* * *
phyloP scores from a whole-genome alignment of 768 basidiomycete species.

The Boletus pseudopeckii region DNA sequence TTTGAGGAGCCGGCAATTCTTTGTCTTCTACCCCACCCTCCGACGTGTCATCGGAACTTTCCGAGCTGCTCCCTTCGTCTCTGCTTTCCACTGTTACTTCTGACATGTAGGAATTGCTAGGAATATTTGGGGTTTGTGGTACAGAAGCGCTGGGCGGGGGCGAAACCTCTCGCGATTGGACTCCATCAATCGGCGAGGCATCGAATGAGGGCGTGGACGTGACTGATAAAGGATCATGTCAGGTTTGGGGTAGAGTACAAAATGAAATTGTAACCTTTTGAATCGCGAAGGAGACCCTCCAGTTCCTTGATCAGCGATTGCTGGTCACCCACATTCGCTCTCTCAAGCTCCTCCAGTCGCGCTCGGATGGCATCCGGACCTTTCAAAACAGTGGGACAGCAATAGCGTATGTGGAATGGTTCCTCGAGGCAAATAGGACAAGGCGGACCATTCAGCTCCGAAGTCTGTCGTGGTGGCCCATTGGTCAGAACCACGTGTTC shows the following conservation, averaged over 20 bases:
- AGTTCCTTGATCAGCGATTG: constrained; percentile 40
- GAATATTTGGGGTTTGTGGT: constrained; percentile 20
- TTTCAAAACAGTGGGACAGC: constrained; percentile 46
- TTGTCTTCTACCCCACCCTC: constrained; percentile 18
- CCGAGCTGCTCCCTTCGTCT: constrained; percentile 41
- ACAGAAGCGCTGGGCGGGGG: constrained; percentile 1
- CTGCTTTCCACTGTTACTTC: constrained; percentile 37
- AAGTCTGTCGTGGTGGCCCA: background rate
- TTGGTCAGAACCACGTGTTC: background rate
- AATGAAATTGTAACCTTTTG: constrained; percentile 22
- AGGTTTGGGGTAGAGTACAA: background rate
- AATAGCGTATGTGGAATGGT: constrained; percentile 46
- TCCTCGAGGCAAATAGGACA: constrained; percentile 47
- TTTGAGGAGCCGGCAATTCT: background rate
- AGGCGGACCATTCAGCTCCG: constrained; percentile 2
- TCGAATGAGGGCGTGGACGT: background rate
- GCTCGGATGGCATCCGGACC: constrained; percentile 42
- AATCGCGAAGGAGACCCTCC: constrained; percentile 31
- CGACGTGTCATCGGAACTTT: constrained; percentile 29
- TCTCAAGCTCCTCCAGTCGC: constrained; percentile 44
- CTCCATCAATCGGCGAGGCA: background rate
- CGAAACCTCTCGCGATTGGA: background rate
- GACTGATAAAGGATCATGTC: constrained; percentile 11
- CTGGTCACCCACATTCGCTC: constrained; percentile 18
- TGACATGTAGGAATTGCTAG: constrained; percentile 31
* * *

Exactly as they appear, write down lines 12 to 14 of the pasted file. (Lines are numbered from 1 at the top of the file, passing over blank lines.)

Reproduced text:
- AATGAAATTGTAACCTTTTG: constrained; percentile 22
- AGGTTTGGGGTAGAGTACAA: background rate
- AATAGCGTATGTGGAATGGT: constrained; percentile 46